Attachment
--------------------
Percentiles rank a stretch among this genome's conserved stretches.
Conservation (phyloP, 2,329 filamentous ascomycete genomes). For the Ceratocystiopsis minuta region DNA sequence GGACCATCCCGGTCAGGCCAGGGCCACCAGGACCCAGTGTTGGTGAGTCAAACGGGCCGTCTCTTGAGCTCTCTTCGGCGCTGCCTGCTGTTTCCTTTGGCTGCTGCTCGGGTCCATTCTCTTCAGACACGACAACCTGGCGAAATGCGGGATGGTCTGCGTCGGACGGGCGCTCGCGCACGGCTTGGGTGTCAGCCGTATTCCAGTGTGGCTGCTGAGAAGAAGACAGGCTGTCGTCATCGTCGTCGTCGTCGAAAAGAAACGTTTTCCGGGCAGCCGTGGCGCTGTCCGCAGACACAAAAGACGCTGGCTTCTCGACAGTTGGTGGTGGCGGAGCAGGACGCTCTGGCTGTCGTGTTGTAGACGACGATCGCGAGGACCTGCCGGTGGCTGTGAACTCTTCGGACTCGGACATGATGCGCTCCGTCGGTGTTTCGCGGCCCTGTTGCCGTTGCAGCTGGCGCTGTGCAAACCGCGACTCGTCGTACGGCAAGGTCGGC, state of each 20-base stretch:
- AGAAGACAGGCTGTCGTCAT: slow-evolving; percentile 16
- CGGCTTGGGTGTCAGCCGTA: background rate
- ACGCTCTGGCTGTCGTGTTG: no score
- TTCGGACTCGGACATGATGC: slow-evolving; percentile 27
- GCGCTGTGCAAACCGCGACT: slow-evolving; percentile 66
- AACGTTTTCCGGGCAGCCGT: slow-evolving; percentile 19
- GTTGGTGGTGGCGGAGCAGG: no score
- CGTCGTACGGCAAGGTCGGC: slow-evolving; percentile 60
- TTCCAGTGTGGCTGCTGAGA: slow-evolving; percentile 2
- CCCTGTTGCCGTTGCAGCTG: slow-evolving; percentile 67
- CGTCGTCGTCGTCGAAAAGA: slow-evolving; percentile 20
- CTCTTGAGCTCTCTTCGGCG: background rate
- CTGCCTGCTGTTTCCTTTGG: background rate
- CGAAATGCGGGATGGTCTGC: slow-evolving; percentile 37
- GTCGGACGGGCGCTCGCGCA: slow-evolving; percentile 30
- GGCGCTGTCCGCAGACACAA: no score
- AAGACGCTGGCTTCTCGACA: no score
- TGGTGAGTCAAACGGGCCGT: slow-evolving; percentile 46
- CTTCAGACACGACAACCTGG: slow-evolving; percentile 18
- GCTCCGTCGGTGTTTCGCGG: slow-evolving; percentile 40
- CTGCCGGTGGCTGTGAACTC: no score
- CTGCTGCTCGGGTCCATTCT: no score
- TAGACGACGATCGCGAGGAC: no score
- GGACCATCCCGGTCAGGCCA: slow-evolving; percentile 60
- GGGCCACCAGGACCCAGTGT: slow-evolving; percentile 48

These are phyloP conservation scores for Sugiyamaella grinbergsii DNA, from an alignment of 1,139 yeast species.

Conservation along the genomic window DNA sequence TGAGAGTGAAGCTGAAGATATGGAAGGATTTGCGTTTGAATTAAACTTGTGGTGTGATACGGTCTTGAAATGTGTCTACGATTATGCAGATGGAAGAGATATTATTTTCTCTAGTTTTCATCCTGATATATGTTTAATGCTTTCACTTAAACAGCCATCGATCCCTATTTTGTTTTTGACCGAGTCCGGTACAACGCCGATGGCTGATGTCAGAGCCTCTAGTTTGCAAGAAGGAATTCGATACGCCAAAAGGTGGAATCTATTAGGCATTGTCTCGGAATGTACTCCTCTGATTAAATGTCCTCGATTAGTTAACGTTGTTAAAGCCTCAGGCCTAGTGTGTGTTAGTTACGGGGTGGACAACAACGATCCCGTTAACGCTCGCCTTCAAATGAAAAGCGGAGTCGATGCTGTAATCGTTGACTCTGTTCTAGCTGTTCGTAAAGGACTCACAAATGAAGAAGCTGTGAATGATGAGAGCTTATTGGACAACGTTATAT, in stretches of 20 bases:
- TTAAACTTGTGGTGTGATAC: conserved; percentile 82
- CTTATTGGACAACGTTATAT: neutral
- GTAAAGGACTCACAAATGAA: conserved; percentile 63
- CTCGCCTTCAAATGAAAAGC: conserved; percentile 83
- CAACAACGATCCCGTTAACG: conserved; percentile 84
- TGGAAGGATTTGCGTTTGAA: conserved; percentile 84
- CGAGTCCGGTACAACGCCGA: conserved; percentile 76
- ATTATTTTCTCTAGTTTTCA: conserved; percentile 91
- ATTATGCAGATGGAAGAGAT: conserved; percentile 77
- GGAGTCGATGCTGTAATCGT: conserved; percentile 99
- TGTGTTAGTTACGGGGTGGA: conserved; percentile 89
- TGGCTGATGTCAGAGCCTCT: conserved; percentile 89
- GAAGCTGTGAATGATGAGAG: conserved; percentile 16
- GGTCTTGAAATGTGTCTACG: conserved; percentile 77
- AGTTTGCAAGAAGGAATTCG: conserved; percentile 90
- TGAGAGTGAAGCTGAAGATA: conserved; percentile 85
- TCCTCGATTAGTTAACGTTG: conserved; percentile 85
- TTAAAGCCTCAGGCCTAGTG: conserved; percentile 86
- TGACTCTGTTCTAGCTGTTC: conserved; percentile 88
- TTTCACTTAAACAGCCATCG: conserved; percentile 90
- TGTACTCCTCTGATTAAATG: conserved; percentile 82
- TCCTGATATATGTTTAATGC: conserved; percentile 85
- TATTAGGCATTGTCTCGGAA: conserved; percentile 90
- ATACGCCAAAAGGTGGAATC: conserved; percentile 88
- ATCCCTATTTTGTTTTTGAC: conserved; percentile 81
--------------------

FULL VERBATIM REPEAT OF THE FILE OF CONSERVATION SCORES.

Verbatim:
Percentiles rank a stretch among this genome's conserved stretches.
Conservation (phyloP, 2,329 filamentous ascomycete genomes). For the Ceratocystiopsis minuta region DNA sequence GGACCATCCCGGTCAGGCCAGGGCCACCAGGACCCAGTGTTGGTGAGTCAAACGGGCCGTCTCTTGAGCTCTCTTCGGCGCTGCCTGCTGTTTCCTTTGGCTGCTGCTCGGGTCCATTCTCTTCAGACACGACAACCTGGCGAAATGCGGGATGGTCTGCGTCGGACGGGCGCTCGCGCACGGCTTGGGTGTCAGCCGTATTCCAGTGTGGCTGCTGAGAAGAAGACAGGCTGTCGTCATCGTCGTCGTCGTCGAAAAGAAACGTTTTCCGGGCAGCCGTGGCGCTGTCCGCAGACACAAAAGACGCTGGCTTCTCGACAGTTGGTGGTGGCGGAGCAGGACGCTCTGGCTGTCGTGTTGTAGACGACGATCGCGAGGACCTGCCGGTGGCTGTGAACTCTTCGGACTCGGACATGATGCGCTCCGTCGGTGTTTCGCGGCCCTGTTGCCGTTGCAGCTGGCGCTGTGCAAACCGCGACTCGTCGTACGGCAAGGTCGGC, state of each 20-base stretch:
- AGAAGACAGGCTGTCGTCAT: slow-evolving; percentile 16
- CGGCTTGGGTGTCAGCCGTA: background rate
- ACGCTCTGGCTGTCGTGTTG: no score
- TTCGGACTCGGACATGATGC: slow-evolving; percentile 27
- GCGCTGTGCAAACCGCGACT: slow-evolving; percentile 66
- AACGTTTTCCGGGCAGCCGT: slow-evolving; percentile 19
- GTTGGTGGTGGCGGAGCAGG: no score
- CGTCGTACGGCAAGGTCGGC: slow-evolving; percentile 60
- TTCCAGTGTGGCTGCTGAGA: slow-evolving; percentile 2
- CCCTGTTGCCGTTGCAGCTG: slow-evolving; percentile 67
- CGTCGTCGTCGTCGAAAAGA: slow-evolving; percentile 20
- CTCTTGAGCTCTCTTCGGCG: background rate
- CTGCCTGCTGTTTCCTTTGG: background rate
- CGAAATGCGGGATGGTCTGC: slow-evolving; percentile 37
- GTCGGACGGGCGCTCGCGCA: slow-evolving; percentile 30
- GGCGCTGTCCGCAGACACAA: no score
- AAGACGCTGGCTTCTCGACA: no score
- TGGTGAGTCAAACGGGCCGT: slow-evolving; percentile 46
- CTTCAGACACGACAACCTGG: slow-evolving; percentile 18
- GCTCCGTCGGTGTTTCGCGG: slow-evolving; percentile 40
- CTGCCGGTGGCTGTGAACTC: no score
- CTGCTGCTCGGGTCCATTCT: no score
- TAGACGACGATCGCGAGGAC: no score
- GGACCATCCCGGTCAGGCCA: slow-evolving; percentile 60
- GGGCCACCAGGACCCAGTGT: slow-evolving; percentile 48

These are phyloP conservation scores for Sugiyamaella grinbergsii DNA, from an alignment of 1,139 yeast species.

Conservation along the genomic window DNA sequence TGAGAGTGAAGCTGAAGATATGGAAGGATTTGCGTTTGAATTAAACTTGTGGTGTGATACGGTCTTGAAATGTGTCTACGATTATGCAGATGGAAGAGATATTATTTTCTCTAGTTTTCATCCTGATATATGTTTAATGCTTTCACTTAAACAGCCATCGATCCCTATTTTGTTTTTGACCGAGTCCGGTACAACGCCGATGGCTGATGTCAGAGCCTCTAGTTTGCAAGAAGGAATTCGATACGCCAAAAGGTGGAATCTATTAGGCATTGTCTCGGAATGTACTCCTCTGATTAAATGTCCTCGATTAGTTAACGTTGTTAAAGCCTCAGGCCTAGTGTGTGTTAGTTACGGGGTGGACAACAACGATCCCGTTAACGCTCGCCTTCAAATGAAAAGCGGAGTCGATGCTGTAATCGTTGACTCTGTTCTAGCTGTTCGTAAAGGACTCACAAATGAAGAAGCTGTGAATGATGAGAGCTTATTGGACAACGTTATAT, in stretches of 20 bases:
- TTAAACTTGTGGTGTGATAC: conserved; percentile 82
- CTTATTGGACAACGTTATAT: neutral
- GTAAAGGACTCACAAATGAA: conserved; percentile 63
- CTCGCCTTCAAATGAAAAGC: conserved; percentile 83
- CAACAACGATCCCGTTAACG: conserved; percentile 84
- TGGAAGGATTTGCGTTTGAA: conserved; percentile 84
- CGAGTCCGGTACAACGCCGA: conserved; percentile 76
- ATTATTTTCTCTAGTTTTCA: conserved; percentile 91
- ATTATGCAGATGGAAGAGAT: conserved; percentile 77
- GGAGTCGATGCTGTAATCGT: conserved; percentile 99
- TGTGTTAGTTACGGGGTGGA: conserved; percentile 89
- TGGCTGATGTCAGAGCCTCT: conserved; percentile 89
- GAAGCTGTGAATGATGAGAG: conserved; percentile 16
- GGTCTTGAAATGTGTCTACG: conserved; percentile 77
- AGTTTGCAAGAAGGAATTCG: conserved; percentile 90
- TGAGAGTGAAGCTGAAGATA: conserved; percentile 85
- TCCTCGATTAGTTAACGTTG: conserved; percentile 85
- TTAAAGCCTCAGGCCTAGTG: conserved; percentile 86
- TGACTCTGTTCTAGCTGTTC: conserved; percentile 88
- TTTCACTTAAACAGCCATCG: conserved; percentile 90
- TGTACTCCTCTGATTAAATG: conserved; percentile 82
- TCCTGATATATGTTTAATGC: conserved; percentile 85
- TATTAGGCATTGTCTCGGAA: conserved; percentile 90
- ATACGCCAAAAGGTGGAATC: conserved; percentile 88
- ATCCCTATTTTGTTTTTGAC: conserved; percentile 81